What exactly is RenVM? And, how does it achieve interoperability without centralization or trust? This blog post dives into RenVM in a bit more detail, discussing some of the lower-level parts that make RenVM work.
First, let’s visualize RenVM and what it can do, then we’ll walk through the interoperability process. For the purpose of this blog, we’ll use minting an ERC20 representation of BTC on Ethereum as an example, but the process is the same for all cross-chain assets. RenVM currently supports Bitcoin, Bitcoin Cash, and Zcash and is capable of supporting any assets that use ECDSA private keys (which is almost all of them). For reference, the RenVM Mainnet ERC20 naming will be:
- renBTC for BTC on Ethereum
- renBCH for BCH on Ethereum, and
- renZEC for ZEC on Ethereum.
This differentiates the RenVM Mainnet tokens from zBTC/etc. tokens that we use in non-production environments (Devnet, Testnet, and Chaosnet).
What is RenVM?
A Versatile Decentralized, Trustless, and Permissionless Custodian
The easiest way to imagine RenVM is to first think of a trustless custodian that holds your digital assets as they move between blockchains. You give BTC to RenVM, it holds that BTC, and it mints that BTC as an ERC20 (a.k.a. renBTC) on Ethereum with 1:1 ratio to ensure your renBTC is always backed by the same amount of BTC.
Let’s look at an existing model that is similar: WBTC.
Under the hood, there is little technical similarity between WBTC and RenVM, but visualizing WBTC can help in understanding RenVM. With WBTC, a qualified entity gives BTC to BitGo, a centralized custodian. They hold it in cold storage, keep track of the cumulative balance received, and then create a 1:1 representation of that BTC on the Ethereum blockchain as an ERC-20 (a.k.a. WBTC). It’s then provided to merchants to sell WBTC on the open market. In general they take BTC, store it, and mint 1:1 WBTC on the Ethereum blockchain.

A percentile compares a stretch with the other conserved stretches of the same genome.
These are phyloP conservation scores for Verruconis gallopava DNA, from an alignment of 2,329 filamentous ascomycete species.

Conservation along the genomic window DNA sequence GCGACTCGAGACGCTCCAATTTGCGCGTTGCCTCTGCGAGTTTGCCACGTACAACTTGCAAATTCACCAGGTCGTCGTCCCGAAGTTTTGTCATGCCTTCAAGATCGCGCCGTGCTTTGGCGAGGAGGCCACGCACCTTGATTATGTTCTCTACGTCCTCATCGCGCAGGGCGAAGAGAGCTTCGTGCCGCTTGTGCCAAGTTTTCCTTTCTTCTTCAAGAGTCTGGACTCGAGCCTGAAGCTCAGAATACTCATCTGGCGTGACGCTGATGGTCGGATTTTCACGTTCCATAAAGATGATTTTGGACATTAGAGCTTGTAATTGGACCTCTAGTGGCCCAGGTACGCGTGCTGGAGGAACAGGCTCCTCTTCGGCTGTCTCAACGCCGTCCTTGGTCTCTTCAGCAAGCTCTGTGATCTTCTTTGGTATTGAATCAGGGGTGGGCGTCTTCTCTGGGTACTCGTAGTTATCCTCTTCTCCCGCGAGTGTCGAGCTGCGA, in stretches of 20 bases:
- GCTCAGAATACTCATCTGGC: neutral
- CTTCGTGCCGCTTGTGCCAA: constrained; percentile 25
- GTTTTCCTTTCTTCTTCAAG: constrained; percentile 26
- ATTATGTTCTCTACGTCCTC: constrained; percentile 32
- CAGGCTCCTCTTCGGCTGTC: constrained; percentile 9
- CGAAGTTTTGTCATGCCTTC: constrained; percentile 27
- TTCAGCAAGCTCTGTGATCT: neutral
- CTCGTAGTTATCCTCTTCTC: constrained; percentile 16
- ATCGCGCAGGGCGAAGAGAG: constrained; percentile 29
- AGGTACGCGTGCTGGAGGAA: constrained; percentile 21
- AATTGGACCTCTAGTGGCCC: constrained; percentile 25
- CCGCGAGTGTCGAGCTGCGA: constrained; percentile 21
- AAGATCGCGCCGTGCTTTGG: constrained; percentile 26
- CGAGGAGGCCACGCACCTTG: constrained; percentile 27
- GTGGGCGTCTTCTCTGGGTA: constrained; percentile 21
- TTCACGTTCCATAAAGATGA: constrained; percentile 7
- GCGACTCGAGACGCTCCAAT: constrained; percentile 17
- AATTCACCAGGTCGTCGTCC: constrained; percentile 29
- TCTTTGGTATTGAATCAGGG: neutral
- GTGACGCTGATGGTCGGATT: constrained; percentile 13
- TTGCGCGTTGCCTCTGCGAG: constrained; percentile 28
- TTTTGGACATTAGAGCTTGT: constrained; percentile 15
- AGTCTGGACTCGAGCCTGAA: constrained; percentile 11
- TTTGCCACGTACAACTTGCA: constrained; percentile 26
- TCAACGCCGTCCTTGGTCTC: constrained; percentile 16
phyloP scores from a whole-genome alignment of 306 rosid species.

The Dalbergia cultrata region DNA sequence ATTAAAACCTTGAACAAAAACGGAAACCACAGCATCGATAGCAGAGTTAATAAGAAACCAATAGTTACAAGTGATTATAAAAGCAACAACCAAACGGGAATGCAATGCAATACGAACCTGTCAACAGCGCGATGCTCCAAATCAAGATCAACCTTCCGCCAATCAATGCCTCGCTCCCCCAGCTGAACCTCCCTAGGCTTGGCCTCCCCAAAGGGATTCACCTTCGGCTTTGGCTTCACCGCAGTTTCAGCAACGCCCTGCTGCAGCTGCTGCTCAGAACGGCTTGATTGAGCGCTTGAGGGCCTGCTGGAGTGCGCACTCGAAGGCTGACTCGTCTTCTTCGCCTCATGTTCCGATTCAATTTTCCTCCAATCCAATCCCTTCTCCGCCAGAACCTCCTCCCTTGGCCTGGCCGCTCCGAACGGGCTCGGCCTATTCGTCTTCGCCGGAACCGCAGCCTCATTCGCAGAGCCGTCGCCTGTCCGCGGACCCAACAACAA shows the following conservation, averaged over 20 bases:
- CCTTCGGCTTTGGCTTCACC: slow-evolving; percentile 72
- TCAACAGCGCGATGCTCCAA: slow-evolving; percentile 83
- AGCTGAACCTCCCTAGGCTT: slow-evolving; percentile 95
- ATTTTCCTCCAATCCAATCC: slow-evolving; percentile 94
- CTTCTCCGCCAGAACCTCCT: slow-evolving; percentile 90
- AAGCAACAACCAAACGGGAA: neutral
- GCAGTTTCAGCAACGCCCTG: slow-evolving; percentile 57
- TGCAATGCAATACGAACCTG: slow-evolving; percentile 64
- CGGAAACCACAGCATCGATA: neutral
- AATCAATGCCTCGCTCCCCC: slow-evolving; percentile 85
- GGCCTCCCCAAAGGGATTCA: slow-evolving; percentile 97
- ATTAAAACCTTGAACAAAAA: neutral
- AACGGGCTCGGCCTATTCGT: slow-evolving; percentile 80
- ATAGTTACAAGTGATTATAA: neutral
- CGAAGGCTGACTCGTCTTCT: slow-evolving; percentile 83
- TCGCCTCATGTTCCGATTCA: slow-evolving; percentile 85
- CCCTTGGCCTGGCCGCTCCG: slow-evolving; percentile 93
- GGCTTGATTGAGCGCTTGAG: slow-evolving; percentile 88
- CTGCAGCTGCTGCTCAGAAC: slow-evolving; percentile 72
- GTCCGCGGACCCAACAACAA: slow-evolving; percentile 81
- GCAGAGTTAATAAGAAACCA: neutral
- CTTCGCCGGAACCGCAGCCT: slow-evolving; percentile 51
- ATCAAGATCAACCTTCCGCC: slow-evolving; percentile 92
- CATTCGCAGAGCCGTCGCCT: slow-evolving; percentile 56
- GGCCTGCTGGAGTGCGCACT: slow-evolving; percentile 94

RenVM does the exact same thing, it takes BTC, stores it, and mints 1:1 renBTC on the Ethereum blockchain but on a much faster time scale.
Three Important Differences
1. Fluid Value Exchange
Instead of storing the BTC within a centralized or trusted custodial setup, RenVM stores the BTC in a network of decentralized nodes (called Darknodes). Once RenVM receives BTC, it immediately mints a 1:1 ERC20 representation, that individuals and DeFi apps can use. An important subtlety is that this value exchange (minting and burning) is fluid; it can be done hundreds of times per minute, at any time and in any amount without centralization, merchants, signatories, or friction, allowing the seamless movement of cross-chain digital assets (i.e. interoperability).
Another difference is that RenVM is composable (think DeFi lego blocks). It can be abstracted away from end-users, and integrated directly into DeFi apps. Using specialized adapters, DeFi apps can bring cross-chain functionality to their users without users needing to worry about minting/burning/wrapping/unwrapping. Any person — or app — can use and integrate RenVM. The end result is that users can swap BTC on a DEX, lend/borrow BTC on a lending platform, or collateralize synthetic assets using BTC, and only ever use real BTC to do it. The user never has to see renBTC, or in some cases even Ethereum itself.
3. Decentralized, Trustless, and Permissionless
The ECDSA private keys used within RenVM are completely secret, even from the nodes themselves. RenVM generates and signs data with its ECDSA private keys using a secure multi-party computation algorithm. No party can prevent users from minting renBTC with their BTC, burning their renBTC to get back BTC, or using their renBTC in any way they want to.